Today is Australia Day, or if you are a First Nation person, you might call it Invasion Day. Back in 1788, the “First Fleet.” of British ships arrived on Australia’s eastern coast and began establishing a British colony.
The British considered the Australian continent unoccupied – as the indigenous peoples were not considered as a nation in themselves. However wrong this was at the time, it happened and today we still celebrate this day with a public holiday.
January 26 in Australia, marks the end of the long summer holidays and that means lots of folks travelling on the roads and lots of pool parties and barbeques.
At a time when the dude from Top Gear is making egotistical comments about Australia, Boris Johnson comments on our ‘resilient spirit.’
Is our country still resilient? When many of us support dirty coal fired power generation? Or deny climate change?
Not all Aussies fully comprehend the gravity of the planet’s situation as they only hear what the media here tells them. The media often fails to give a balanced view!
So, What can you do, when those who are ignorant or closed to new ideas vote in ignorant fools, because they read and listen to tabloid tripe? It’s a little depressing.
Whilst European economics has its problems, at least they are aiming for better air to breathe, and a better country for their children.
We seem to be taking a longer time to understand the problem.
This Australia Day – take up my challenge and show that Australians can:
Read more widely – especially those opinions that you don’t at first agree with – they may have a point of view that resonates somewhere. It can’t hurt you even if you don’t change your opinion – you will just be better informed.
Seek out facts to substantiate your opinion. The Radio and TV commentators might be and often are misinformed or wrong.
Discuss this with your friends and listen to feedback.
Challenge long held beliefs – the world is changing.
Not just home to Victoria Bitter, or Tennis Australia’s epicentre, but every jar of Vegemite ever made AND the largest Greek population outside of Athens, Melbourne is the world’s southernmost, largest city and I like it. A lot.
So what’s to like?
1. The Climate
Yes, don’t faint.
Australians mercilessly tease anyone heading to Melbourne, taunting them with comments like: “you’ll need your umbrella or, don’t forget your raincoat, (even in summer!). But in my experience, this is almost always wrong. Unless, of course, you visit in wintertime, which is, in Melbourne’s defense, their scheduled wet season!
Other Australian cities actually have a higher rainfall than Melbourne, but Melbourne does have more rainy days. This is most likely due to “fairy rain” or “Melbourne mist”- hardly worth worrying about, when compared to the drenching one might receive in northerly Brisbane (the so-called Sunshine state)! When the tropical thunderstorms unleash their fury in that city, nothing will protect you from being wet through. This is hardly likely in Melbourne.
Those coming from northerly parts of the globe will revel in the temperate climate with 30 + Celsius temps in summer and be relieved that there is no white stuff to shovel in winter, but if you want that, of course you can travel to the snow fields of Falls Creek, (a mere five-hour drive), in the highlands of the Snowy Mountains. So, yes, the climate!!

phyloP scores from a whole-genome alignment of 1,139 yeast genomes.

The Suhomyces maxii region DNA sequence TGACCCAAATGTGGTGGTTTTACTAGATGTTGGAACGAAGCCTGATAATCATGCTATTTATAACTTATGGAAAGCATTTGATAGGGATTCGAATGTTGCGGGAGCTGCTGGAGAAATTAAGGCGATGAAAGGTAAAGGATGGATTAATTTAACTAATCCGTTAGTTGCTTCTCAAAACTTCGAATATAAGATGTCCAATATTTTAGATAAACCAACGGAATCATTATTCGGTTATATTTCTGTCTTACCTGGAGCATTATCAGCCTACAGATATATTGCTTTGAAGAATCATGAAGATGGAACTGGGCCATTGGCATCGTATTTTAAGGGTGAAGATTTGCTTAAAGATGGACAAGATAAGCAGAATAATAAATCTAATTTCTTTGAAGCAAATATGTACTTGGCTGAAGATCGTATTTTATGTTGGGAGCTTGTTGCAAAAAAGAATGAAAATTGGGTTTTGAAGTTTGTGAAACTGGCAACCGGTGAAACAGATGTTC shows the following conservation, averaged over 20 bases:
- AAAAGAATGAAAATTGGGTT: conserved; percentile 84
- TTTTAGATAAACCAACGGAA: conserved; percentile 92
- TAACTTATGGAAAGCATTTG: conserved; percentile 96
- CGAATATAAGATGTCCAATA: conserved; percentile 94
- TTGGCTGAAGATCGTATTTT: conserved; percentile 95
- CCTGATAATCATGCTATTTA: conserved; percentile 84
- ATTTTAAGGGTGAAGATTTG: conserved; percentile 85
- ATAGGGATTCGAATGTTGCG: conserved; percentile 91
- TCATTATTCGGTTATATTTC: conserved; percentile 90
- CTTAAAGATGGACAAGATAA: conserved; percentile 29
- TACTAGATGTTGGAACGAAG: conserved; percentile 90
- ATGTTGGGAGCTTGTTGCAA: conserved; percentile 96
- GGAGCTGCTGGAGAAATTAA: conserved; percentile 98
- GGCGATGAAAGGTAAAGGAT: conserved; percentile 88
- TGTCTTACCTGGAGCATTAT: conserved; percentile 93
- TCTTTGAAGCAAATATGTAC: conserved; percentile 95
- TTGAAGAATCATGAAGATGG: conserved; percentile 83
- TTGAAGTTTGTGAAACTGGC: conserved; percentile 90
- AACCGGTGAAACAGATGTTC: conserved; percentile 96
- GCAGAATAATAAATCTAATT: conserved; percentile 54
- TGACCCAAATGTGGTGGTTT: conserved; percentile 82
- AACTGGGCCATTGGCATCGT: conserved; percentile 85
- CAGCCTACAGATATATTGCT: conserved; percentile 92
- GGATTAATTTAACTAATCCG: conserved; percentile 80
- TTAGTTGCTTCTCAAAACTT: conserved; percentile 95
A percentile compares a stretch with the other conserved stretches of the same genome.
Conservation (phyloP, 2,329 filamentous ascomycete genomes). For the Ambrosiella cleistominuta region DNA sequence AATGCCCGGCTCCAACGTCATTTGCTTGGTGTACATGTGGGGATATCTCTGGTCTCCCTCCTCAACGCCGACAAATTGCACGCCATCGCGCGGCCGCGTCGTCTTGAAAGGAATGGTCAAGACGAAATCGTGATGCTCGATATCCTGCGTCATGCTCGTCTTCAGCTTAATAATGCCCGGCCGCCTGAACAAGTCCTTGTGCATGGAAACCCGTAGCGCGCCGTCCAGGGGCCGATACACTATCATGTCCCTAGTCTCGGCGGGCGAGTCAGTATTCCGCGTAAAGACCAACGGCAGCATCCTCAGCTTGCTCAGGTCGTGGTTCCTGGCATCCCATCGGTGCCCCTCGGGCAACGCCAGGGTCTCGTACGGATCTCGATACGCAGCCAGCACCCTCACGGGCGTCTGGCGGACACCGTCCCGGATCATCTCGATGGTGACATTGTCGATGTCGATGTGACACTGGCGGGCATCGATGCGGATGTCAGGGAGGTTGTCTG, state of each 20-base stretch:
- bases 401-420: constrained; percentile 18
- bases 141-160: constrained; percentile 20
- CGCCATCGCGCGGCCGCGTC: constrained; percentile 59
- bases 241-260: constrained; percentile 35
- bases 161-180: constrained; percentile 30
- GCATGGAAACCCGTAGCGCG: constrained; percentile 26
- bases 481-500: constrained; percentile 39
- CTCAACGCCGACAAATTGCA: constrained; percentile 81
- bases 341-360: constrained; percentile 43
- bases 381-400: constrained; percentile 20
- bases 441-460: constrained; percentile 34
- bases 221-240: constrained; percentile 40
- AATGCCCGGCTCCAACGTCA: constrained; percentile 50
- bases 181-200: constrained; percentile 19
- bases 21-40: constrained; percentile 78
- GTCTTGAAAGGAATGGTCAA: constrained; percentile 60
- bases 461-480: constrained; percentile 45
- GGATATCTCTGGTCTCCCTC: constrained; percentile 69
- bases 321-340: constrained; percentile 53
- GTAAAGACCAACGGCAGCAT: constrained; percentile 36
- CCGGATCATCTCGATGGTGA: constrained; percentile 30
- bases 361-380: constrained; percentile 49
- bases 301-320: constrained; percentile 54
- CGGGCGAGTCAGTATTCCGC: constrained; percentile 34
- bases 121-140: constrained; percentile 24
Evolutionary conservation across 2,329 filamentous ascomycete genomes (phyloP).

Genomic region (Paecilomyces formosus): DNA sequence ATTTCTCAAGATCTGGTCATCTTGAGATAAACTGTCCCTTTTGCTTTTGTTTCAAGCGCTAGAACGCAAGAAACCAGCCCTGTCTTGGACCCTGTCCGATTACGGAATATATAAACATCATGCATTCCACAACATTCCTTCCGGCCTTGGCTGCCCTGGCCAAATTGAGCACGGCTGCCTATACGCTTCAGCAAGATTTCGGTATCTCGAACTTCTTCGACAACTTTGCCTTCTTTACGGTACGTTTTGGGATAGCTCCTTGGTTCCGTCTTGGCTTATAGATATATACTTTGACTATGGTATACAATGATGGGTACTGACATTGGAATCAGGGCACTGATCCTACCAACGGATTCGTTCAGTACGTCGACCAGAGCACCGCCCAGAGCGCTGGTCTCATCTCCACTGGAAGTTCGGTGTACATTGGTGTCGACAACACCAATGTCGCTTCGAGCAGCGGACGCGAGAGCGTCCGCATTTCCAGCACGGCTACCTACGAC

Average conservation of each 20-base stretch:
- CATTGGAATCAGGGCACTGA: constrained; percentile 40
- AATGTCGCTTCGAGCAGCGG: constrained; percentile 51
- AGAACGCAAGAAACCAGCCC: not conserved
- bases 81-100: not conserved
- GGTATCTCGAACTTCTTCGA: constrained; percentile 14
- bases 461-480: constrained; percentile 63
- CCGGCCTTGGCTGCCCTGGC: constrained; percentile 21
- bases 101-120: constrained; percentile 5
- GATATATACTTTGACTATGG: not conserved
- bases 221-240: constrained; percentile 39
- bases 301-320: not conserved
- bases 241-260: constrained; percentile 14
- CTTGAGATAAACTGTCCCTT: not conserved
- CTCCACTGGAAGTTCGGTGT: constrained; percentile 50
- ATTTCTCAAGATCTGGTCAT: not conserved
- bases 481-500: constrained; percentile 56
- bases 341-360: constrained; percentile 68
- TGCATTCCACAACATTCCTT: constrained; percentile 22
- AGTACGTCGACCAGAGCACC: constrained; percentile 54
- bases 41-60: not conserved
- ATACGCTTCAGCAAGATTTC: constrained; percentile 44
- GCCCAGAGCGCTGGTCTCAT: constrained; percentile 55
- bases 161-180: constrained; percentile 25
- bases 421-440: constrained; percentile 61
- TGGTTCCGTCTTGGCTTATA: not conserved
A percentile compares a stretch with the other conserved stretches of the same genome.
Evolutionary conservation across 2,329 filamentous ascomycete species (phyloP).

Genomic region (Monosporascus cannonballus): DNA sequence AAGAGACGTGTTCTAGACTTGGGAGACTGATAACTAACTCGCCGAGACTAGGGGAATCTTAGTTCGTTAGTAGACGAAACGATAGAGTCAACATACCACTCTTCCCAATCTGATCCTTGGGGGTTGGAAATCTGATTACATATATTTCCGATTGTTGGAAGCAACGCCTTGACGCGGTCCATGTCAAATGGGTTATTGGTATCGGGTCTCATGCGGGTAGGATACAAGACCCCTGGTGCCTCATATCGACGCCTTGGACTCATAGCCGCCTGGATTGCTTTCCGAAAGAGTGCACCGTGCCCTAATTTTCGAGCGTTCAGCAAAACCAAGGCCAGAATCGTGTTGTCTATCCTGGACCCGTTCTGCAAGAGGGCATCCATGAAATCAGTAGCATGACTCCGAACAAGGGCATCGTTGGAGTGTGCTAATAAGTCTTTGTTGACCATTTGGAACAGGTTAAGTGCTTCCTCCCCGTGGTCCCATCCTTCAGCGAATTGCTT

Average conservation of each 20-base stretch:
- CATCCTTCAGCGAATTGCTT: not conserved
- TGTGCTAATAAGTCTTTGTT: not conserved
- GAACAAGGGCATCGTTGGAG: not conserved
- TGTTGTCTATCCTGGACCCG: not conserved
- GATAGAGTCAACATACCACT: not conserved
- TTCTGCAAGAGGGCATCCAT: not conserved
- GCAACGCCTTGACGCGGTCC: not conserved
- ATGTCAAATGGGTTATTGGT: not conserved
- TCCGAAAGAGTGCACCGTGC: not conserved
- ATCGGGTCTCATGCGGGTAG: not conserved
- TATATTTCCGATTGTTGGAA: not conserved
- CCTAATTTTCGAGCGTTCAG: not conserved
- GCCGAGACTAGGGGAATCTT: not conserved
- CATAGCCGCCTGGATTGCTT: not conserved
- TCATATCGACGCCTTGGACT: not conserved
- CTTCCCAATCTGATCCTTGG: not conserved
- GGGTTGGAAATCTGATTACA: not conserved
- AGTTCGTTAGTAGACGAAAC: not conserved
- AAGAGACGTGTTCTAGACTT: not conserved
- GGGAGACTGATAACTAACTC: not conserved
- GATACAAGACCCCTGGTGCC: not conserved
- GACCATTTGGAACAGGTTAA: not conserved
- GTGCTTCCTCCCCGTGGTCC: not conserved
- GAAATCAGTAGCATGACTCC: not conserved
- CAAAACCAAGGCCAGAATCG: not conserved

2. The Arts Scene
There is no shortage of exhibitions, events, displays to sink your teeth into. Jean Paul Gautier is currently on display at the National Gallery of Victoria, overlooking the river, with a “Home” exhibition outside. The Film Institute at Federation Square is also free to enter, [now closed for a revamp],and the Ian Potter Museum, next door, houses the biggest collection of native art and changing contemporary exhibitions of interest.
Opposite these iconic institutions, there’s an informal but fascinating street display of Graffiti in Hosier lane. Undiscovered talent abounds there!
3. The History
Melbourne, touted as Australia’s capital city in the gold-rush era, was one of the wealthiest cities in the world in the 1800’s. Zürich, eat your heart out!!! The Queen Victoria exhibition building, housing the World Expo of 1880, is but one example of the wealth and status of Melbourne in years gone by.
Unfortunately with all the wealth, comes crime, and the Old Melbourne Goal was built from blue-stone blocks to house the undesirables of society. Whilst no longer in active use, it makes a great sightseeing destination, one that is completely interactive. I spent a few hours there, including several tense minutes being locked in a padded cell, (as a visitor), saw the flogging triangle, then was a “witness” in a mock courtroom trial of Ned Kelly: (the famous bush-ranger), stood under the gallows and trapdoor, where Ned Kelly and other notorious criminals were hung, saw their death masks, and even tried on a Ned Kelly style metal helmet. Great stuff and loads of fun!
On a more sombre note, the Shrine of Remembrance is a gargantuan memorial to the fallen veterans of war and gives an excellent vantage point of Melbourne, from the upper balcony. The structure is something like a cross between an Egyptian pyramid and Mayan temple. Impressive and grandiose are words that come to mind.
The date 11th November is earmarked as Remembrance day, when all Australians observe a minute of silence to honor their veterans, and the Shrine is constructed so that at 11am on 11th November , sunlight will cross a stone inside the Shrine to illuminate the word Love in the verse, “Greater Love Hath No Man,” in reference to the supreme sacrifice many young men have made in support of war efforts in Allied countries. (N.B. not our own). This phenomenon is recreated, most days, on the hour, for visitors.